The stage left early in the morning, reaching St. Stephen about 15 hours later, including stops. The travelling speed averaged about six miles an hour.

To service the residents in the Harvey-Brockway area, a stage left Fredericton travelling on the Hanwell Road to Harvey through Tweedside and crossing the iron bridge over the Magaguadavic River to Brockway, stopping at the post house owned and operated by Solomon Vail, for a change of horses and for the passengers to obtain refreshements. The road continued south to Dead Water Brook and proceeded up the road leading to the landfill to connect with the Old St. Andrews Road to St. Andrews, N.B.

Through the years, road were built, stagecoaches became the preferred way to travel. Other traffic was the ox-drawn wagons carrying unfinished logs for masts for His Majesty’s Navy and travelled over rough wood trails.

There were daily stages from Nova Scotia through Saint John to Calais and on to Bangor, Me. The first stage road followed the coast from Calais to Bangor.

James Pike and other prominent citizens persuaded the Federal Government to open a new route and, in 1857, the “Airline” stage route between Calais and Bangor was opened.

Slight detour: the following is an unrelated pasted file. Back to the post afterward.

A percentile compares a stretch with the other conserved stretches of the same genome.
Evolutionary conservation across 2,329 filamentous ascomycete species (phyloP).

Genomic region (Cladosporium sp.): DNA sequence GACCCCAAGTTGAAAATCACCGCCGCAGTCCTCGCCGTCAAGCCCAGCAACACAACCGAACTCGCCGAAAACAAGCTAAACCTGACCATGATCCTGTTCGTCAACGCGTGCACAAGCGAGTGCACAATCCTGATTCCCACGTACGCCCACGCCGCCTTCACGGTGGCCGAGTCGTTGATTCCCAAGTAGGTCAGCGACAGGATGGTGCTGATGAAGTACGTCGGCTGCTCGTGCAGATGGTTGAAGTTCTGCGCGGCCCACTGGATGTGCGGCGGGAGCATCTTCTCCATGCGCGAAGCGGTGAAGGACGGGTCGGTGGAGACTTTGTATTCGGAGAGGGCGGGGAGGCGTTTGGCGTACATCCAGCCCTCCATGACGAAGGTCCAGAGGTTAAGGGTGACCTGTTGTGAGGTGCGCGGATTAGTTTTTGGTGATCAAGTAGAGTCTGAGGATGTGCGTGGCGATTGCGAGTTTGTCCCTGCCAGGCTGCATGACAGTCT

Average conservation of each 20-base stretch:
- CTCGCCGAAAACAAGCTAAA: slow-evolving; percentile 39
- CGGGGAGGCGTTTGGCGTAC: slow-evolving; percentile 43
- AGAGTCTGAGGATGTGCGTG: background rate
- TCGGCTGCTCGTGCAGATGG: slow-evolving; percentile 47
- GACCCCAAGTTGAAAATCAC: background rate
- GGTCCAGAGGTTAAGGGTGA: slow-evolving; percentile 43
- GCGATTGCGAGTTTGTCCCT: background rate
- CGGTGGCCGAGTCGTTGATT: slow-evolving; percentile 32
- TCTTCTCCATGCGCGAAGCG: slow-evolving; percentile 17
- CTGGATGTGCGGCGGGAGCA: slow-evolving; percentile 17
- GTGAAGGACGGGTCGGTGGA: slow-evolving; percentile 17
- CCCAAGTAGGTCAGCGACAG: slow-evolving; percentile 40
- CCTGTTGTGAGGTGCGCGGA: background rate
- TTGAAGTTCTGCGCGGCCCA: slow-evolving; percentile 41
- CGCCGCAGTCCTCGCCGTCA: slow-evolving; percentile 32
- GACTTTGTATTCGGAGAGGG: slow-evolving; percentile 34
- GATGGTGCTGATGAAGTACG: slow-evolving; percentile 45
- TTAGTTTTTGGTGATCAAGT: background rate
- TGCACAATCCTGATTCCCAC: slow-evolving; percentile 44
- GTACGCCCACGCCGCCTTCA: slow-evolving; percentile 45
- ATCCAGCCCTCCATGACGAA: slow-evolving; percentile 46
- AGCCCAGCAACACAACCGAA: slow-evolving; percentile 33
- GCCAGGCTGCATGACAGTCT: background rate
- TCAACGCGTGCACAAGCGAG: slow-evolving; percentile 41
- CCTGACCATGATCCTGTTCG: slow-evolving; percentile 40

The new route was 25 miles shorter than the old route. The new route ran through wild and beautiful forests,passing open fields and farms. Passengers left Bangor at 9:30 a.m. and arrived in Calais at 3:30 p.m. the following afternoon. The old route was six hours longer. For some years there was rivalry between the two companies, both advertising extensively. The older company started stories about robberies and attacks by wolves and circulated posters showing pictures of such incidents. In the long run, the “Airline” became the chosen route and is now route to Bangor.

The stagecoach routes were long; rough and hazardous but served the people well during their duration. A trip to Saint John or Fredericton was about 12 to 15 hours, where today the longest time is about two hours.

The stagecoach era was an exciting time, don’t you think?

Note: A stagecoarch stop was located at a residence on Route 3 just outside the Village of Harvey limits.

Photo source: Provincial Archives of NB

From the collection of Richard Corey